4. Freebies: an indispensable promotional tool, five free days in each three-month KDP period. Thousands of free downloads rockets your book up the sales chart, piques reader interest, and hopefully generates those all-important reader reviews. “The rule of thumb is: For every three you give away, you'll sell one. So give lots away!” (Open, generous and giving. Remember, you’re channelling Oprah.) Best days: Friday, Saturday, and Sunday. “The early part of the month is the worst.”

5. Publicize upcoming free days, especially on Pixel of Ink and Ereader News Today (suspend your inner snark). Reflect the freebie in your book’s tags. Use Twitter and post in as many reader, Kindle and Facebook writer groups as possible.

6. Contact reviewers, review sites, top Amazon reviewers, and other indie authors who have sold lots of books. Buy their books and review them. Ask them for help.

7. Pricing: Martin “tried the 99-cent thing.” Verdict? “It makes us look self-published and unprofessional. I really believe that now.” The e-version of My Temporary Life is $3.99 – though John Locke, the first self-published author to sell a million Kindle books, counsels the contrary.

10. Time (the writer’s greatest sacrifice): Even when Martin works at the RV centre, he still finds five hours daily for promotion; other days, it’s 14 hours (bottles of Clear Eyes and Visine are scattered round the house). He’s virtually anywhere people talk about books online. But if time is money, money also buys time; i.e. if you earn well on this book, you’re buying time for your next.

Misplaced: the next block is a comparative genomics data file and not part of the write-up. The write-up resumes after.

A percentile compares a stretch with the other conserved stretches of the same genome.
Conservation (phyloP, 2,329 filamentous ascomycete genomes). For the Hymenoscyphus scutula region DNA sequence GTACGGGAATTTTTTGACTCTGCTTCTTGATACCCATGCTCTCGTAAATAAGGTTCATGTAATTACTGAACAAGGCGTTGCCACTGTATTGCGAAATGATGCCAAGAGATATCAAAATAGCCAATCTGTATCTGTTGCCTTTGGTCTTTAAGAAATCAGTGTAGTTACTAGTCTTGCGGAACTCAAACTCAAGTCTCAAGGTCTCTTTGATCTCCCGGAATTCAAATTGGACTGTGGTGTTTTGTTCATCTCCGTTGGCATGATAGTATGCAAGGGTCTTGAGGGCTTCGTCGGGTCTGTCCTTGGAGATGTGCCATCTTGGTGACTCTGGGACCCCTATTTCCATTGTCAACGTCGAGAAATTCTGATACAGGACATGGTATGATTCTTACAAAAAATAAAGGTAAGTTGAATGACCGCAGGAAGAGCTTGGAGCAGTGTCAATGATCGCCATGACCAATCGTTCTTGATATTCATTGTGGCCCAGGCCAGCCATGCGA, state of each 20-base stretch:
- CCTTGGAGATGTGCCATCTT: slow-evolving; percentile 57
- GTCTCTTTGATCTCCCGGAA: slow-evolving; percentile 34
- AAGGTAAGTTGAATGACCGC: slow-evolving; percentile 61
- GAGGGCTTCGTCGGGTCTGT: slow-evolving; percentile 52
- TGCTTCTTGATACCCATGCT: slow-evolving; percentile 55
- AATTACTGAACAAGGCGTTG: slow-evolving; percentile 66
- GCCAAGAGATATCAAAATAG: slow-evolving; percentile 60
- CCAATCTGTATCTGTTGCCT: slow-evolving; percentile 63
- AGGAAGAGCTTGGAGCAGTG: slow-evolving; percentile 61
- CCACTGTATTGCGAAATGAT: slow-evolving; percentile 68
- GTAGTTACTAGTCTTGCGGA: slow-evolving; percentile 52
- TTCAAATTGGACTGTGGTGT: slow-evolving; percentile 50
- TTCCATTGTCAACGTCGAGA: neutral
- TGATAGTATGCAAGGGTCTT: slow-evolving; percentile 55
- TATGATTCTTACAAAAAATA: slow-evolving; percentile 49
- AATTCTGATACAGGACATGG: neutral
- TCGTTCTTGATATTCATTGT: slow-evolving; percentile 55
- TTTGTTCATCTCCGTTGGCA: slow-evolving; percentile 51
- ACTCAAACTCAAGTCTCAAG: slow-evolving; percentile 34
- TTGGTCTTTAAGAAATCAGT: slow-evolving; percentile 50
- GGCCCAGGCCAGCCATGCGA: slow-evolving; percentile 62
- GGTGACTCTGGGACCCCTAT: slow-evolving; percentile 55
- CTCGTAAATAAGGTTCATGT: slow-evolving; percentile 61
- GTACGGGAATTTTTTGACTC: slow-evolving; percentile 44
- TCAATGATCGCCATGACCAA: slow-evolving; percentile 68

Tech changes: Get over it

One more point that’s probably de rigueur for the Martin-wannabe: An e-reader. “Get” the technology. Embrace it.
Personally, I still prefer books. But the world is changing and no one – least of all a garden-variety writer – can divert that iceberg bearing down on publishing’s Titanic. Maybe J.K. Rowling … but I hear she’s self-publishing now, too.

"When Hollywood goes Crayola": I cut out this article by Pasha Malla in the Globe and Mail on Aug. 7, 2010:

On Wednesday, NBC Universal rolled its "diversity" train into Toronto, attracted by the potential of the city's multiculturalism to help fill a mandate of, essentially, beefing up the presence of visual minorities in its TV shows and movies.

The hundreds in line at the east-end studio comprised, as per the casting call, "First Nation, East Indian, Black, Hispanic and Asian" hopefuls, in all their glorious skin shades and skeletal builds, no doubt to the great delight of the execs inside.

On the surface, reflecting a variety of races, cultures, creeds and varying degrees of mobility ("physically diverse performers" were encouraged as well) seemed like good news. And yet something about the whole business (and it was very much business) struck me as suspect.

In dropping their casting net and trawling Toronto's great ethnic depths, what were the NBCU agents hoping to catch? The next Harold and Kumar, or just a bunch of beige-skinned extras for the sequel to Green Zone?
My friend Asim Wali is one local actor who didn't attend what he refers to as a "cattle call." Of Indo-Pakistani heritage and a graduate of the Neighborhood Playhouse in New York, Asim has been acting professionally in Toronto for the past decade.

He describes the majority of his previous roles as "terrorists, suspected terrorists, undercover operatives infiltrating terrorist organizations and, in a real twist, a domestic terrorist" - so it's no wonder that he was skeptical of the studio's motives.

He saw the initiative as geared only toward profit. "The more people to whom you make something appealing, the more likely they are to watch," he says. "More people watch, more money gets made."

NBCU is remarkably up-front about this: A promotional video details how diversity is "better for business" and "not just the right thing to do" - "the right thing to do," apparently, being in itself inadequate.